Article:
An 11-year-old boy with the last name Trump will now be going by a different name at his Delaware middle school after being bullied by his peers.
His mother, Megan Trump Berto, told administrators at Talley Middle School in Wilmington, Delaware, that her son, Joshua, was being punched and bullied on a school bus because of his last name.
In a Dec. 6 Facebook post, Berto pleaded with parents whose children ride that school bus to discuss the topic of bullying.
“I had to sit down with my son and here [sic] him tell me that he hates himself and that he feels sad all the time,” Berto said.
Let our news meet your inbox. The news and stories that matters, delivered weekday mornings.
The school’s principal, Mark Mayer, responded on Facebook to Berto's comment that he was concerned about what allegedly occurred on the school bus and would contact her the following morning.
Mayer told NBC News on Wednesday that he spoke with Berto on Friday morning and accommodated her request that Joshua be switched to another school bus.
"The family at our open house night in September had shared with us that in prior years, he had had incidents at another school with his last name," Mayer told NBC News. "As a group, we met with our sixth-grade team and made them aware of this particular challenge they brought to our attention."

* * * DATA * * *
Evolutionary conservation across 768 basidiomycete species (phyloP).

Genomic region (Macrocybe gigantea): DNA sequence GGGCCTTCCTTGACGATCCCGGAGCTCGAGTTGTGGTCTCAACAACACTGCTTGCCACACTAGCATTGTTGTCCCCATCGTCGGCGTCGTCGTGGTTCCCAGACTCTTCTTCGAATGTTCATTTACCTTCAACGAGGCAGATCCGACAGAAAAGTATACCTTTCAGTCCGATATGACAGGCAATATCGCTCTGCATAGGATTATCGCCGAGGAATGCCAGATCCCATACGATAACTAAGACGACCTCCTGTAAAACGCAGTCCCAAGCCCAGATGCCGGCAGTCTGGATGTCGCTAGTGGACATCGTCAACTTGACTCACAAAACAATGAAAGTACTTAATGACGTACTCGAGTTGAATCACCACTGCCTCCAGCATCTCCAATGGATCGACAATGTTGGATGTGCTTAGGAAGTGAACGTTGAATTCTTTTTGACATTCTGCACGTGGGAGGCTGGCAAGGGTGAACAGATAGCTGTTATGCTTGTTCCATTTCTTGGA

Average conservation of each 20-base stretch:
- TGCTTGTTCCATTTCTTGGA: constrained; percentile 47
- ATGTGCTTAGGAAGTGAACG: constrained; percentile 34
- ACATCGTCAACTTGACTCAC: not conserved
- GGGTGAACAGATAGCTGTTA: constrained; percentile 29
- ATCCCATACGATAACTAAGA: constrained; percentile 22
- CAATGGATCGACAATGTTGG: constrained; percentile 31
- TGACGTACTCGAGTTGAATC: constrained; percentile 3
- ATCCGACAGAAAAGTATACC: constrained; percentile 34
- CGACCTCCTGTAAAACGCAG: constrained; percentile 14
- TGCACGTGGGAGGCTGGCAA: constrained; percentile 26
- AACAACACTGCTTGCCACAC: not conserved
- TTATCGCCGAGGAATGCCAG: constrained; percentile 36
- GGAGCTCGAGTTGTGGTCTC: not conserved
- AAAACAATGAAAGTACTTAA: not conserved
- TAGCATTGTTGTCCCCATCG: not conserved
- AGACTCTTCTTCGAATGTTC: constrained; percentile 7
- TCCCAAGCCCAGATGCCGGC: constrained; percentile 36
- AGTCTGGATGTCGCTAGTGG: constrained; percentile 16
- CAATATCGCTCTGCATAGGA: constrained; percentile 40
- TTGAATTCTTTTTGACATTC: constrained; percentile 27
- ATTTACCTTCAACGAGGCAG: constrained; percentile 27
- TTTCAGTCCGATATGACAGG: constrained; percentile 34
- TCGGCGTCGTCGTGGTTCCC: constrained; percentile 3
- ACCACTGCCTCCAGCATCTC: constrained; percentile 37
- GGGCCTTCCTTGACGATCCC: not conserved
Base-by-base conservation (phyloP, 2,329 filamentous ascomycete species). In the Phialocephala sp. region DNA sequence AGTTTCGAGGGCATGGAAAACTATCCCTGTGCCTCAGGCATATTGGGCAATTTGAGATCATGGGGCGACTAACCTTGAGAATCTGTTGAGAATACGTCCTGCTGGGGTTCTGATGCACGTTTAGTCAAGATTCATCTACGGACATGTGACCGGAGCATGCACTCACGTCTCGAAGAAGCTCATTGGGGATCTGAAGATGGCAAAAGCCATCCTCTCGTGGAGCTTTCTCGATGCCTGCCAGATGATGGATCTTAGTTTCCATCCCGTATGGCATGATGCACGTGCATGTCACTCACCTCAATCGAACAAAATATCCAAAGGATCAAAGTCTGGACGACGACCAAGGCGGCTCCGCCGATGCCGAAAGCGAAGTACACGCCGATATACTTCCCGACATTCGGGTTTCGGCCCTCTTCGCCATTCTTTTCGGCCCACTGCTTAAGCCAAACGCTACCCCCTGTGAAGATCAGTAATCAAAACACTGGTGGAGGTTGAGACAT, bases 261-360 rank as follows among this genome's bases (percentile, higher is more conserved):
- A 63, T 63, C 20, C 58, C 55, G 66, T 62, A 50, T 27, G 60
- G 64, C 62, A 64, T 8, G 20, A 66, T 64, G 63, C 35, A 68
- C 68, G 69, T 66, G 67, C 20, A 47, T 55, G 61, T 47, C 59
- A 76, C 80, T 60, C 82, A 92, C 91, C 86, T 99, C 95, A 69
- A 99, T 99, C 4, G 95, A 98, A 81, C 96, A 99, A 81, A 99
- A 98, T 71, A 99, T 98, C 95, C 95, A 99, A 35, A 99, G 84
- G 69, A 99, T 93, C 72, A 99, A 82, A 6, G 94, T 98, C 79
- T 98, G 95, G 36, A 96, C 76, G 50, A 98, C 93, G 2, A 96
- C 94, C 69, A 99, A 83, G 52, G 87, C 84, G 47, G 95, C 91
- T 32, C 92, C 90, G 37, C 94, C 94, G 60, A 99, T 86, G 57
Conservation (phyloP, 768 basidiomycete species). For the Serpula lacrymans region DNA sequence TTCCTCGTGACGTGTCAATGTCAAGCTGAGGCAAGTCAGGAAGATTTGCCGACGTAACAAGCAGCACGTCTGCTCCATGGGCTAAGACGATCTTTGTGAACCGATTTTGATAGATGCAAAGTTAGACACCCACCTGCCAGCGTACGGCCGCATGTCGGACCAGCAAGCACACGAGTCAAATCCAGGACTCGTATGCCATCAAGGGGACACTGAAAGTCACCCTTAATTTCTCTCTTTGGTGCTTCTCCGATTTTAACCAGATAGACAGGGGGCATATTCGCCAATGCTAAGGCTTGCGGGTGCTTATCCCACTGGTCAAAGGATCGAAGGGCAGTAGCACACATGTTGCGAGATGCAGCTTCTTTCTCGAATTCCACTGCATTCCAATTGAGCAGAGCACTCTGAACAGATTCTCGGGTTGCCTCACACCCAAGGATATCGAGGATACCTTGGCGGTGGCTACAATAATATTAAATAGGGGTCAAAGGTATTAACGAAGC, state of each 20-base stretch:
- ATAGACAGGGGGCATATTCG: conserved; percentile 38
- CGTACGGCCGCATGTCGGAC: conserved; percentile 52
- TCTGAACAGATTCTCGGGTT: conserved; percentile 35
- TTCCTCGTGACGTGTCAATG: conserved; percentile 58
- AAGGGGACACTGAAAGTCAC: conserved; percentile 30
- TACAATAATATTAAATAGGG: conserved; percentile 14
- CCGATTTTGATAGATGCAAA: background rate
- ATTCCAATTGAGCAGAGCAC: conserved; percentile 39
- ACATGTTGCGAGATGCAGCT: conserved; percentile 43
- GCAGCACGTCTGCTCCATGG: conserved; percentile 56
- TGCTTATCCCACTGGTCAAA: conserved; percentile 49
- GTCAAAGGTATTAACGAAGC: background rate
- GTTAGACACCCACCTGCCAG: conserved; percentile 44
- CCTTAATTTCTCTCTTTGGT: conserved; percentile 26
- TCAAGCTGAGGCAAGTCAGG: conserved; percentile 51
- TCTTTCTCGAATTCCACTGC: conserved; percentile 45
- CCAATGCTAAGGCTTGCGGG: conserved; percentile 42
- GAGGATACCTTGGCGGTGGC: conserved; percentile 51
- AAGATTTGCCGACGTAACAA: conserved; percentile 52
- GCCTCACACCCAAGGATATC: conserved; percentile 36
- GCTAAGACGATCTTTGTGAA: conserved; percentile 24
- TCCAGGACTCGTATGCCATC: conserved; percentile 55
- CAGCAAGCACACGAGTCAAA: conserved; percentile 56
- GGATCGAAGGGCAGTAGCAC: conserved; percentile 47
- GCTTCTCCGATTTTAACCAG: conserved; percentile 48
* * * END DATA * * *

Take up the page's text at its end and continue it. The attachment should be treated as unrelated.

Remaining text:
Mayer said Joshua's sixth-grade teachers "were mindful so as to refer to him as Joshua T.," from the start of the school year and that up until last week, it appeared that "things were going relatively well."
When Mayer spoke with Berto on Friday, he said he learned of two separate incidents of bullying the boy told his mother he had endured, including one in a physical education class and another on a school bus on Dec. 6.
School officials said that as soon as they learned of the bullying they took action, including disciplining students found to be involved.
Mayer said he met earlier this week with Joshua, his stepfather and his mother.
The school is also providing additional support for Joshua, including mentoring, regular check-ins with school counselors, and a name change in the database so that all staff refer to him by his stepfather's surname, Berto, instead of his mother’s.